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BMJ Open 2:e000371 doi:10.1136/bmjopen-2011-000371
  • Dermatology
    • Research

Randomised controlled trial evaluating the efficacy of wrap therapy for wound healing acceleration in patients with NPUAP stage II and III pressure ulcer

  1. Kayoko Matsunaga7
  1. 1Division of Clinical Epidemiology, National Hospital Organization Tokyo Medical Center, Tokyo, Japan
  2. 2Sanwa Medical Corporation Higashi-Washinomiya Hospital, Saitama, Japan
  3. 3Nursing Health Services Facilities for the Elderly Hatta, Aichi, Japan
  4. 4Department of General Internal Medicine, Tsukuba Medical Center Hospital, Tsukuba, Japan
  5. 5Tokatsu Clinic Hospital, Matsudo-shi, Japan
  6. 6Wakaba Ostomy Center, Tokyo, Japan
  7. 7Department of Dermatology, Fujita Health University School of Medicine, Toyoake, Japan
  1. Correspondence to Dr Seiji Bito; bitoseiji{at}kankakuki.go.jp
  • Received 1 September 2011
  • Accepted 12 December 2011
  • Published 5 January 2012

Abstract

Objectives To evaluate if ‘wrap therapy’ using food wraps, which is widely used in Japanese clinical sites, is not inferior when compared to guideline adhesion treatments.

Design Multicentre, prospective, randomised, open, blinded endpoint clinical trial.

Setting 15 hospitals in Japan.

Patients 66 older patients with new National Pressure Ulcer Advisory Panel stage II or III pressure ulcers.

Interventions Of these 66 patients, 31 were divided into the conventional treatment guidelines group and 35 into the wrap therapy group.

Main outcome measures The primary end point was the period until the pressure ulcers were cured. The secondary end point was a comparison of the speed of change in the Pressure Ulcer Scale for Healing score.

Results 64 of the 66 patients were analysed. The estimated mean period until healing was 57.5 days (95% CI 45.2 to 69.8) in the control group as opposed to 59.8 days (95% CI 49.7 to 69.9) in the wrap therapy group. By the extent of pressure ulcer infiltration, the mean period until healing was 16.0 days (95% CI 8.1 to 23.9) in the control group as opposed to 18.8 days (95% CI 10.3 to 27.2) in the wrap therapy group with National Pressure Ulcer Advisory Panel stage II ulcers, and 71.8 days (95% CI 61.4 to 82.3) as opposed to 63.2 days (95% CI 53.0 to 73.4), respectively, with stage III ulcers. There is no statistical significance in difference in Pressure Ulcer Scale for Healing scores.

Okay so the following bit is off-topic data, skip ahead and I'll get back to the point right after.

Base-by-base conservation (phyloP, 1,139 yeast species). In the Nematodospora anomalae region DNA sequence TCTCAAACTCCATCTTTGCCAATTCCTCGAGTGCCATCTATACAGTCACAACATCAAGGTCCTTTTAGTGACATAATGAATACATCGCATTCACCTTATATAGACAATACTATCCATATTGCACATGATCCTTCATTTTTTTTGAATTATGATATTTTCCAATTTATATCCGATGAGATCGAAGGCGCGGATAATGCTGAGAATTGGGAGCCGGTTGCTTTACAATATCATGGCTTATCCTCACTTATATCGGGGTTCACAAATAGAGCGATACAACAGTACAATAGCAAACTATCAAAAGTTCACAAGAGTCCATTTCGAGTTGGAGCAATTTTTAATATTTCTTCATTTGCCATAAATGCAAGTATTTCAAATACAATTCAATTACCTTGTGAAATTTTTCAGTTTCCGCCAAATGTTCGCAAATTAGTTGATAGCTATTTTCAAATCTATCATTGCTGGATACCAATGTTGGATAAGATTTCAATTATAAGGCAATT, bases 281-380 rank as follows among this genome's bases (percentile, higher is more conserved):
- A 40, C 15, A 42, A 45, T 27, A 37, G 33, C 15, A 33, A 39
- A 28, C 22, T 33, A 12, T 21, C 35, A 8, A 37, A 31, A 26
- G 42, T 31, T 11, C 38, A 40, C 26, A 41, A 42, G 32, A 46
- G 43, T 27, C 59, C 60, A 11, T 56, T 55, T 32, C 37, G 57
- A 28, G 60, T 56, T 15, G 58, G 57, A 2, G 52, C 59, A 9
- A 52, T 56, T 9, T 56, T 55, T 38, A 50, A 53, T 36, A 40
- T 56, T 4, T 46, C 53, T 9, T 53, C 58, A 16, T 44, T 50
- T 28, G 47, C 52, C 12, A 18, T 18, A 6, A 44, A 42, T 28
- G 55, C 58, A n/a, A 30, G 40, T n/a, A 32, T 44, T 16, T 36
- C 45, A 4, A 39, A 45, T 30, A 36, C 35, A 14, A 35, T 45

Conclusions It might be possible to consider wrap therapy as an alternative choice in primary care settings as a simple and inexpensive dressing care.

Clinical Trial registration UMIN Clinical Trials Registry UMIN000002658. Summary protocol is available on https://upload.umin.ac.jp/cgi-bin/ctr/ctr.cgi?function=brows&action=brows&type=detail&recptno=R000003235&admin=0&language=J

Footnotes

  • To cite: Bito S, Mizuhara A, Onishi S, et al. Randomised controlled trial evaluating the efficacy of wrap therapy for wound healing acceleration in patients with NPUAP stage II and III pressure ulcer. BMJ Open 2012;2:e000371. doi:10.1136/bmjopen-2011-000371

  • Funding This study was supported by Division of the Health for the Elderly at Japanese Ministry of Health, Labour and Welfare. Grant name ‘Examination and Research Work into New Pressure Ulcer Treatments for the Care of the Elderly’. Funding agency did not interfere with any process of study content. All researchers are independent of the founder. No funding was received from any specific commercial company.

  • Competing interests None.

  • Ethical approval The Japanese Academy of Family Medicine Ethics Review Board examined and approved our research plan and informed consent process in October 2009.

  • Contributors SB conducted literature review, developed the initial protocol, examined statistical analysis and drafted the manuscript. AM wrote grant application, recruited collaboration facilities, developed the intervention protocol and planned research meeting and start-up meeting. SO contributed to research design, reviewed and amended the research protocol including intervention protocol and contributed to enrolment of patients. KT also contributed to research design, reviewed and amended the research protocol and contributed to enrolment of patients. MS contributed to basic concept of research design, reviewed and amended the research protocol. KA contributed to enrolment of patients and acquisition of data. KK contributed to research design and enrolment of patients. KM managed an outcome evaluation centre. All authors meet International Committee of Medical Journal Editors authorship criteria for inclusion.

  • Provenance and peer review Not commissioned; externally peer reviewed.

  • Data sharing statement No additional data available.

This is an open-access article distributed under the terms of the Creative Commons Attribution Non-commercial License, which permits use, distribution, and reproduction in any medium, provided the original work is properly cited, the use is non commercial and is otherwise in compliance with the license. See: http://creativecommons.org/licenses/by-nc/2.0/ and http://creativecommons.org/licenses/by-nc/2.0/legalcode.

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